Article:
I used to own a metal music stand, but always found it to be more trouble than it was worth. Storing it when it wasn’t being used was a pain, and on more than one occasion, I tripped over it while it was setup. Yes, I can be a bit clumsy, but still 😉
When I first came across the Kani Ka Pila Klip, I thought it looked like a great idea and immediately requested one to review. A few days later it showed up in my mailbox. Let’s check it out…
While I was waiting for the klip to arrive, I googled the worlds Kani Ka Pila to learn that these words are Hawaiian for “get together to play music”.
When the package arrived, I opened the envelope to see a small cardboard box, along with a couple music cards.
Inside the box was a small velvet drawstring pouch.
And inside the pouch was the Kani Ka Pila Klip. Made of clear plastic, I was initially a bit worried that it might be too fragile for everyday use.
The design is simple but effective. On one end is a 3.25 inch wide clip for your music, and on the other end is a clip to attach to your ukulele’s headstock. The two clips are attached together by way of a 2 inch plastic rod. Four ball joints give you the ability to tilt, swivel, and adjust the music to just the right angle for optimal viewing.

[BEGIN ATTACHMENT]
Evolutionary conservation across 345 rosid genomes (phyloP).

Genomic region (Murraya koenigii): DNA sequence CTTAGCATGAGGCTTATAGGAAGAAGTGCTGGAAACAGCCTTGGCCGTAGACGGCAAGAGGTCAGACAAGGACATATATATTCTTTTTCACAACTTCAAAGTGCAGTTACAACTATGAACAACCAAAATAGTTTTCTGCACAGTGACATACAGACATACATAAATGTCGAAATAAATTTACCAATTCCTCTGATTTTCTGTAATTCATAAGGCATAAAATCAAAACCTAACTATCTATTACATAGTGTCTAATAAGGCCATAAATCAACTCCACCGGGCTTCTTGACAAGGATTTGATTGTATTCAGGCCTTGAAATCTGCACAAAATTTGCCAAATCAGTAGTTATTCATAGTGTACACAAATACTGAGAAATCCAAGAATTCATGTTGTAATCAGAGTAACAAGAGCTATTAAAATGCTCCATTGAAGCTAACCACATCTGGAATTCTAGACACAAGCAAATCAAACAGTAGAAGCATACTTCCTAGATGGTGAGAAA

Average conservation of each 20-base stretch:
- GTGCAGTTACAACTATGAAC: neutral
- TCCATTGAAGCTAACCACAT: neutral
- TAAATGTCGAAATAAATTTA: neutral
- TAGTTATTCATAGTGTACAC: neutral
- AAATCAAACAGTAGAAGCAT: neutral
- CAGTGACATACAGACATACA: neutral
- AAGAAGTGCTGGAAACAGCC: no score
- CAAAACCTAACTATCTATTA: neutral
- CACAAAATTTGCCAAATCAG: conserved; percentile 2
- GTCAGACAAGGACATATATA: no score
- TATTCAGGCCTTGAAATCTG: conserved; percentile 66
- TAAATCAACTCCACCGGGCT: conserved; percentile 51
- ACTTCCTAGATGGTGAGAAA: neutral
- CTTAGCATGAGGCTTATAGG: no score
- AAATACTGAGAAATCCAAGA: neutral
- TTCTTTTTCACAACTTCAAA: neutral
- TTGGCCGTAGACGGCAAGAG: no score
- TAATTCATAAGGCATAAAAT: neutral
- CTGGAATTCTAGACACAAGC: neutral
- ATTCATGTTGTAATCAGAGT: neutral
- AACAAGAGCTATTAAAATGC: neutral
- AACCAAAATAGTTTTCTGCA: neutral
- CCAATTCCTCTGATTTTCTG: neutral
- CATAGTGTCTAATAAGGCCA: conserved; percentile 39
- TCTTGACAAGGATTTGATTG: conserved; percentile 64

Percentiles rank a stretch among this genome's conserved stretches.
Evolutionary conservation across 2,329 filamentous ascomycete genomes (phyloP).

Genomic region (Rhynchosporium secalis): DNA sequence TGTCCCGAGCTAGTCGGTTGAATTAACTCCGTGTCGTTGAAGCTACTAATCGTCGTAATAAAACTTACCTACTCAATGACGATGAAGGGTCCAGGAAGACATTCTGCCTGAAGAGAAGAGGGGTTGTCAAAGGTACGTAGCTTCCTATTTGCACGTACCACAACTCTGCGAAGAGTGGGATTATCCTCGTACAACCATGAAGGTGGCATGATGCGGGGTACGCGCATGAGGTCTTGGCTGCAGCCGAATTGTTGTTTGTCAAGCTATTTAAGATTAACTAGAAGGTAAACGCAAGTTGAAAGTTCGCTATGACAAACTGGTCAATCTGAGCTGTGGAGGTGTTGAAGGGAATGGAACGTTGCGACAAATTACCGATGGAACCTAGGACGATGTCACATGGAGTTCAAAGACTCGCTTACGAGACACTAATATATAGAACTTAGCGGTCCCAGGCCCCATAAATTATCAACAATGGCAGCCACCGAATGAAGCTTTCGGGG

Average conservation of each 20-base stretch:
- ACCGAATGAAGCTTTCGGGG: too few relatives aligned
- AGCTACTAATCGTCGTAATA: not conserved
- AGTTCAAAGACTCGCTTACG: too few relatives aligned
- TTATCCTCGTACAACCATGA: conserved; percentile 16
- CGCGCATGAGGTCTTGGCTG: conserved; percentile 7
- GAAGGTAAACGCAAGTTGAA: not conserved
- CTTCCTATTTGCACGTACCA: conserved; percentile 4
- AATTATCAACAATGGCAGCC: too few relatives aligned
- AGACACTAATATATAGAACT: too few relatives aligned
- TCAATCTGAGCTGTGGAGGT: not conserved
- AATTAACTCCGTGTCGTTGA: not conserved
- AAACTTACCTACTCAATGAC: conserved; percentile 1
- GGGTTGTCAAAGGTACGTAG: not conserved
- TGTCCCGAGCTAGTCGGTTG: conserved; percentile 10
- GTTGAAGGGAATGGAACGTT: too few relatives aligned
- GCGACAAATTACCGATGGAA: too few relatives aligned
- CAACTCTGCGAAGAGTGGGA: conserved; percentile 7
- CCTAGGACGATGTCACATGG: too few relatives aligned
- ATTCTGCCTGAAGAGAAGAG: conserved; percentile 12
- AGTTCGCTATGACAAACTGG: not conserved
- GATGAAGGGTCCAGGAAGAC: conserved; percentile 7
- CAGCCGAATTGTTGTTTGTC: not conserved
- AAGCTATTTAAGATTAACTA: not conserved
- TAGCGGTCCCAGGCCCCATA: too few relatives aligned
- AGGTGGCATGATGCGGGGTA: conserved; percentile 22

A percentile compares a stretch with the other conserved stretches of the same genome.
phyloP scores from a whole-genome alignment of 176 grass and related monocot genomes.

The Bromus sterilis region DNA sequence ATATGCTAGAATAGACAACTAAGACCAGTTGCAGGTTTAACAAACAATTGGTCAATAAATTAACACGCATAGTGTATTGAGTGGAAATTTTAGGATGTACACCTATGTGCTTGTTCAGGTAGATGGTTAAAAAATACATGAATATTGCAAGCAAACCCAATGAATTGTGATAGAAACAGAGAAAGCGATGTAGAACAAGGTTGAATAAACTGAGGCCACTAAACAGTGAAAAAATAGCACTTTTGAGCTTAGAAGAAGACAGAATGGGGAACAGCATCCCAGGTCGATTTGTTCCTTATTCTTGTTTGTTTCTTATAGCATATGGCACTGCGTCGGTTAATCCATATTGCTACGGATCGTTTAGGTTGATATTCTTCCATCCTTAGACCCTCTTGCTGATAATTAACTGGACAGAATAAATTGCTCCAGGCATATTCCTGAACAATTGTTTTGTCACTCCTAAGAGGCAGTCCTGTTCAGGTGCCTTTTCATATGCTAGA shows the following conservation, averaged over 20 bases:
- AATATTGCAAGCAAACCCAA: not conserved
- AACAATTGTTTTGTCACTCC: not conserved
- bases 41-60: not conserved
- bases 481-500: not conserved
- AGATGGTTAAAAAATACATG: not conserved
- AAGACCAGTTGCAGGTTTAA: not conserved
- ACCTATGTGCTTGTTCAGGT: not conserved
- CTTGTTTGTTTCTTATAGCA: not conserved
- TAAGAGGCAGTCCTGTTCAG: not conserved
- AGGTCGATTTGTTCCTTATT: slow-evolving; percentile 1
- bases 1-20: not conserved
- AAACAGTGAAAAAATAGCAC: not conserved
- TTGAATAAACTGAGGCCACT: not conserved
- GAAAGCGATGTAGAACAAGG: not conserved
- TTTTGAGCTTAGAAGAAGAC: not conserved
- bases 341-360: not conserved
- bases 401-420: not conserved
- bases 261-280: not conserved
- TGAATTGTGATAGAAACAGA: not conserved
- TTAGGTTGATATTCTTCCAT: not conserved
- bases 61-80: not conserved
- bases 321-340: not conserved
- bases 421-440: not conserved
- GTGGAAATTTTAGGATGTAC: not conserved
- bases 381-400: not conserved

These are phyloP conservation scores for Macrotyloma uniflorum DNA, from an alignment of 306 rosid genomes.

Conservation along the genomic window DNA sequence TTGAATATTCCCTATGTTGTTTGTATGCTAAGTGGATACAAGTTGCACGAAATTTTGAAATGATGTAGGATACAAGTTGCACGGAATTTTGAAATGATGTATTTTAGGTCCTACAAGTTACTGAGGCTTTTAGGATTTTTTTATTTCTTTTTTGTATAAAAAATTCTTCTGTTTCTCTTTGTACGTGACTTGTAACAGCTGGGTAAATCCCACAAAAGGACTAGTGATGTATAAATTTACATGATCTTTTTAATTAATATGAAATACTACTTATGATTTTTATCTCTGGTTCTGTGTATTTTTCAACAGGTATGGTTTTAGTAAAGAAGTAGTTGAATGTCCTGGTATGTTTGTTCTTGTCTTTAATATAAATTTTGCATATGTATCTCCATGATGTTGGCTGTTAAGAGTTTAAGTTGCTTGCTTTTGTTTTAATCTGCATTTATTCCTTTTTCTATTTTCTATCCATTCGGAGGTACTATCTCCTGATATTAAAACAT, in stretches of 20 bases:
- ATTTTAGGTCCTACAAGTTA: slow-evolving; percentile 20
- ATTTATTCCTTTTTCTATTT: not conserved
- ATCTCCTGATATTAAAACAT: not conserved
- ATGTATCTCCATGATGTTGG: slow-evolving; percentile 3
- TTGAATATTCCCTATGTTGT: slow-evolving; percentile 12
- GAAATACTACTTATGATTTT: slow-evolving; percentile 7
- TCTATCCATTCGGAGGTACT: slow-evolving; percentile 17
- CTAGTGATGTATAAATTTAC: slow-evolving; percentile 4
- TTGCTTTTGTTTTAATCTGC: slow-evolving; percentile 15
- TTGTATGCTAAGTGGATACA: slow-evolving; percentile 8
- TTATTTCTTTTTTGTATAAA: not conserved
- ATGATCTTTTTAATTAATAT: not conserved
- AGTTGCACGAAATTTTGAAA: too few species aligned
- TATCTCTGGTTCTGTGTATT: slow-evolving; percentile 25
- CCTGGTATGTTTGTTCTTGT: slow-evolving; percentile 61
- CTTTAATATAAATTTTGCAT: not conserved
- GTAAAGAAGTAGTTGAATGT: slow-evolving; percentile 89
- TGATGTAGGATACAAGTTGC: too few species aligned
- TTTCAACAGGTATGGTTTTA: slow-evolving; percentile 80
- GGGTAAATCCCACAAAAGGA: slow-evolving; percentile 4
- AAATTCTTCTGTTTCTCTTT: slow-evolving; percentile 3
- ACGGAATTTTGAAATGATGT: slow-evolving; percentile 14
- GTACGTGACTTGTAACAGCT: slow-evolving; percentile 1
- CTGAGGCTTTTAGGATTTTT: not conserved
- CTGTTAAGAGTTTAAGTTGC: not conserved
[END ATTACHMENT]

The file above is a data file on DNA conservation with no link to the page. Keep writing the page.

The headstock clip has jaws that are lined with a layer with soft rubber that will enable a secure connection, without marring the wood of the instrument. The pinch clip can open a maximum of 1.25 inches. This should be more than enough to fit on any ukulele, guitar, banjo, etc.
Here’s the Kani Ka Pila Klip attached to the headstock of my Sun Concert GString uke along with one of the optional 5.5 x 4.25 cards that you can purchase on the Kani Ka Pila Klip site. This card shows basic ukulele chords. They have quite a few other cards that you can purchase, including a movable chord chart, a fretboard map, transposition wheel, song cards and more.
This size card works the best with the clip, but you can also use a regular 8.5 x 11 sheet of paper if you tape it to manila folder or another stiffer material. I prefer to just print my music or notes in such a way that I can fold the regular sheet of paper in half. That way it won’t flop forward or backwards while I’m playing music.
I’ve been using the klip for a week or so and have found it to be both fun and useful. My fears about it being fragile have been unfounded so far. As long as you slowly adjust the joints, I expect it to hold up just fine. This is a nice inexpensive accessory that any music player would appreciate and find handy.
Price just for the klip is $8.99. Cards are available at various prices. Check their site.